For the last six months I have tried my best to be the perfect type 2 diabetic. I have dieted. I have watched my carb intake. I have exercised. I have not touched a french fry, doughnut or basket of tortilla chips since October. No non-diet drink has crossed my lips. I have lost over forty pounds, dropped my A1c from 9.6 to 5.9 and reduced my waist size by almost six inches. I am off all medication, my doctor loves me, my family is impressed, and I am about sick of it all. I want a day off from the new healthy me. I want to come home, lay on my couch and watch a movie. With a can of Pringles. And a beer. Maybe some pizza for a late dinner followed by ice cream for dessert. I am tired of being just a little bit hungry half the day. I am tired of sore muscles and hours in the gym. I want pancakes with real maple syrup, waffles, french toast, powdered doughnuts, croissants with almond paste. I do not want to see a broccoli floret, a piece of spinach or anything else green...
Most of us with RA have pain in our feet and ankles. According to an article I read on Medscape, up to 85 percent of people with RA will experience painful feet or ankles at sometime during their life with this disease. During the first year of diagnosis, 57 percent of patients report foot and/or ankle pain.
Statistics are important, but statistics are numbers. What really matters to us is that our feet hurt . When our feet hurt, we have trouble getting around, and that is a bad thing for anyone. Not being able to walk keeps us from going places we want to go. It limits even more the amount of exercise we are able to do on a daily basis, and it isolates us socially.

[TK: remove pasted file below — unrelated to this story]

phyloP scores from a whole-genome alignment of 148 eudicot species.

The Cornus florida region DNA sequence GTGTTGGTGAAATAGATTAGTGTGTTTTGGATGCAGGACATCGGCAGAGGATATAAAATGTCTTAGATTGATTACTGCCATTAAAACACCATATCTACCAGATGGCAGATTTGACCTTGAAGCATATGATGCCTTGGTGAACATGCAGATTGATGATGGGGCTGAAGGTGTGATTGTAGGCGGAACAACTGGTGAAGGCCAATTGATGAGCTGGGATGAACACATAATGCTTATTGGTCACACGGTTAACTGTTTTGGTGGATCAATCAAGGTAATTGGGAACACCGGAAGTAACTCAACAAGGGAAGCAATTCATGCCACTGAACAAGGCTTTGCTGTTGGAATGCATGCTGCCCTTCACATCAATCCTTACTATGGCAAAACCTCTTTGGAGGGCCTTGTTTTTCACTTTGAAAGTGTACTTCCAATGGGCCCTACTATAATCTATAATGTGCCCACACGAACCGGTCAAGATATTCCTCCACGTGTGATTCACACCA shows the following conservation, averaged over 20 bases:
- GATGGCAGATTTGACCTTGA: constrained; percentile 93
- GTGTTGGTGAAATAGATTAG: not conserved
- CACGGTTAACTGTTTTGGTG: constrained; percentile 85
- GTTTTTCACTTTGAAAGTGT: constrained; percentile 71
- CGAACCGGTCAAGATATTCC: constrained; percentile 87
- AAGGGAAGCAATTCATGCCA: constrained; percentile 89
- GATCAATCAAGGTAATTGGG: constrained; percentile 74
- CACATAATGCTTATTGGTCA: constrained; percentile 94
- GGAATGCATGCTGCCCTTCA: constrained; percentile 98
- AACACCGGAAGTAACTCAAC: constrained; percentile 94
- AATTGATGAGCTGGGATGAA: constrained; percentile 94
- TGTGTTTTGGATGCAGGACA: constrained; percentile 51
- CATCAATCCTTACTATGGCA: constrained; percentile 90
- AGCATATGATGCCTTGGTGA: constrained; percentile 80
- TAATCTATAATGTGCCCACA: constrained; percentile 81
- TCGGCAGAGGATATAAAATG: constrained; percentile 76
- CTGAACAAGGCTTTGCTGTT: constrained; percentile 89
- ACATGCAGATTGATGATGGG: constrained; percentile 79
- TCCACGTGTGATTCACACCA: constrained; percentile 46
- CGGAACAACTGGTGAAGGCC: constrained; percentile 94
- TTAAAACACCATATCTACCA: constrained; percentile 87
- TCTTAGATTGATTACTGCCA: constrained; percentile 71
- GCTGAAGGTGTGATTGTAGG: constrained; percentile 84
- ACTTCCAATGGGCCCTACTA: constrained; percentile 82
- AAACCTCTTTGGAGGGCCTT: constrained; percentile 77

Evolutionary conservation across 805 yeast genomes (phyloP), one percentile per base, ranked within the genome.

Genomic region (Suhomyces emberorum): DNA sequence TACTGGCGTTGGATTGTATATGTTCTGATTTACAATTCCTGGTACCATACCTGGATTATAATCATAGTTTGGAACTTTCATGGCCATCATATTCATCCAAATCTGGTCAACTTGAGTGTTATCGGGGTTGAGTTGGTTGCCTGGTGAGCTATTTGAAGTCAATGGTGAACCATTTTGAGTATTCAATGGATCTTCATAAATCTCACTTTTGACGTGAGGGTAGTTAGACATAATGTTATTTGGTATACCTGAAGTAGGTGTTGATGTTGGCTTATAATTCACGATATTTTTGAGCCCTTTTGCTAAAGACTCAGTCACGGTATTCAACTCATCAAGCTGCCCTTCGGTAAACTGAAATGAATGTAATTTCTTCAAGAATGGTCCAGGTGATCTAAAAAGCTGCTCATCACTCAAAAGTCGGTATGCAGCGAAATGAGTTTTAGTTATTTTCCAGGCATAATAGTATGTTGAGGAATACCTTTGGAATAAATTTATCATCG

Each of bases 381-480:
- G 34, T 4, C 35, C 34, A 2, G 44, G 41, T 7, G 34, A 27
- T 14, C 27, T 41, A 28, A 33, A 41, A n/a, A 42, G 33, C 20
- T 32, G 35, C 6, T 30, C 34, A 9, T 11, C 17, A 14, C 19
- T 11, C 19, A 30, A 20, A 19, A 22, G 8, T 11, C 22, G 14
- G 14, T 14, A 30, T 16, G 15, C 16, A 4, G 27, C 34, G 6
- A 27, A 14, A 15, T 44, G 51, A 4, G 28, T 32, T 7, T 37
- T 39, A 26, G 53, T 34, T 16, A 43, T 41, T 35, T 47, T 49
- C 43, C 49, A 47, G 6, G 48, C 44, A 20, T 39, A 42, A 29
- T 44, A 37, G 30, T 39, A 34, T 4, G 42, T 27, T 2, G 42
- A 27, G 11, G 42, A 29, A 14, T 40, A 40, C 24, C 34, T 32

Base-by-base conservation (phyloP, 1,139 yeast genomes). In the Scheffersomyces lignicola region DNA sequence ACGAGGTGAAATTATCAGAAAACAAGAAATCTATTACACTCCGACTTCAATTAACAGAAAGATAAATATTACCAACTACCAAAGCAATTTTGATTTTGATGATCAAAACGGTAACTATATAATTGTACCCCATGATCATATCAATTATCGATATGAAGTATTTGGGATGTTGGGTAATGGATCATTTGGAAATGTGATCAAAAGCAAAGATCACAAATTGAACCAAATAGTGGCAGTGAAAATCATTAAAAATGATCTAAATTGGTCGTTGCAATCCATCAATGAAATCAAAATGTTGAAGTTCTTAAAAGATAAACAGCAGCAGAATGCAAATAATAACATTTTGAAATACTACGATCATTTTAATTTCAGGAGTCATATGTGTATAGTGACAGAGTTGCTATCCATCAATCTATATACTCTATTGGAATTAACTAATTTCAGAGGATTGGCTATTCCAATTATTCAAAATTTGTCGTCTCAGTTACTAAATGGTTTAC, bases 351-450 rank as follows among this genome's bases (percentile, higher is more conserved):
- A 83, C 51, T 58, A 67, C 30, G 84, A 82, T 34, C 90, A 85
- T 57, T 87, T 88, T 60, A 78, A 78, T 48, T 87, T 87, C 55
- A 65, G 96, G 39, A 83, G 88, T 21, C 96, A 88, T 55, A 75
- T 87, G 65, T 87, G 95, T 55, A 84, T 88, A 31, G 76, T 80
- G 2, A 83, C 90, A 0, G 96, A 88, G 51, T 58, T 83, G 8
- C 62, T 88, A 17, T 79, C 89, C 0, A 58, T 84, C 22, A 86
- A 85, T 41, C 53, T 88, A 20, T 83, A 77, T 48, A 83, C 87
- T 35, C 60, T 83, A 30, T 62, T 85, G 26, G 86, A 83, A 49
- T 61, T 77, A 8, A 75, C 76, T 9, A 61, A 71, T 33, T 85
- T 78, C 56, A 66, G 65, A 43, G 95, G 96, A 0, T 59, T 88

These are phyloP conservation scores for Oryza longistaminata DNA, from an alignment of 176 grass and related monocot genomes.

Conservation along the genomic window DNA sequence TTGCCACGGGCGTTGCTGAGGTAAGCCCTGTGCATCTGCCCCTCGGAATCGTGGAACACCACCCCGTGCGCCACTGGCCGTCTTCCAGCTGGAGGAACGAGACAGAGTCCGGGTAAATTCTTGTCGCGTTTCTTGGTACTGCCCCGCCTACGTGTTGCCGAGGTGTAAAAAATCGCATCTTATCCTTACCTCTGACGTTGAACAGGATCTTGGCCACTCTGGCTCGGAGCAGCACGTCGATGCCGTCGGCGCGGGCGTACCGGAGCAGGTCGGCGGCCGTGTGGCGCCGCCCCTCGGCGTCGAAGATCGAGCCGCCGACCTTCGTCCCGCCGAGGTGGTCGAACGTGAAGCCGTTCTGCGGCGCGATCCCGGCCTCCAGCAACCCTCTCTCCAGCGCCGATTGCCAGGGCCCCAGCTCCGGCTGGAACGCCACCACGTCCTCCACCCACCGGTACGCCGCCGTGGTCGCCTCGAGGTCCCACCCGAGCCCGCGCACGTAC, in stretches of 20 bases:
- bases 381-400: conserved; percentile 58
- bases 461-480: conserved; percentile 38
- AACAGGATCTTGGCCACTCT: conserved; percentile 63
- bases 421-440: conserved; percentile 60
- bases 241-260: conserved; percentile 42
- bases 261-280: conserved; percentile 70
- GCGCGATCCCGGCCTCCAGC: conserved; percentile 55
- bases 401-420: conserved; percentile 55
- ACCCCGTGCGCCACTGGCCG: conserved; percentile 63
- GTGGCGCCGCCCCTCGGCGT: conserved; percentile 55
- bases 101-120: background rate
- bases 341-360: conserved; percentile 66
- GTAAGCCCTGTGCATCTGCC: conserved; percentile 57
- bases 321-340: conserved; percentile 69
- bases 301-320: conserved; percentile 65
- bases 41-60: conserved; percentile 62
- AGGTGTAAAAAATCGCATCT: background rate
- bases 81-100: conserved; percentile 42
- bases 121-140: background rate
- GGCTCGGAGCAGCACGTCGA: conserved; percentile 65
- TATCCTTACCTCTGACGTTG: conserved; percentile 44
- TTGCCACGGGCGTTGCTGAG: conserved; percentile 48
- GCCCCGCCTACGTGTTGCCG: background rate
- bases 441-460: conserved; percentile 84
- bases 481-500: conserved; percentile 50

A few weeks ago, I was experiencing a lot of pain in my feet and ankles. I noticed that I was “shuffling” instead of walking, and I was walking on the inside edges of my feet. My ankles were turning in, as evidenced by the shoes sitting in my closet. They all looked as though a I was wearing them w...
In the first segment , we covered what things could be causing our feet to hurt. In the last segment we covered symptoms and how to report them to our doctor. In this segment, we will review treatments options for our painful feet.
Did you know our feet talk? It’s true; our feet can tell us about our overall health. Take a minute to review what our feet tell us, here . This slideshow covers many of the topics we reviewed in the first segment and gives us a clear picture of how our feet talk to us in more ways than one.
The Next Step
What a metaphor—one-step at a time. If our foot pain is more than soreness from normal wear and tear created by their performance under pressure, it’s time to consider a treatment plan. Plans vary with what is causing our foot pain, it is not a one-shoe-fits-all approach. Foot pain can have a variety of causes , symptoms , and individualized treatments.
Podiatrist = A specialized...
You should knowAnswers to your question are meant to provide general health information but should not replace medical advice you receive from a doctor. No answers should be viewed as a diagnosis or recommended treatment for a condition. Content posted by community members does not necessarily reflect the views of Remedy Health Media, which also reserves the right to remove material deemed inappropriate.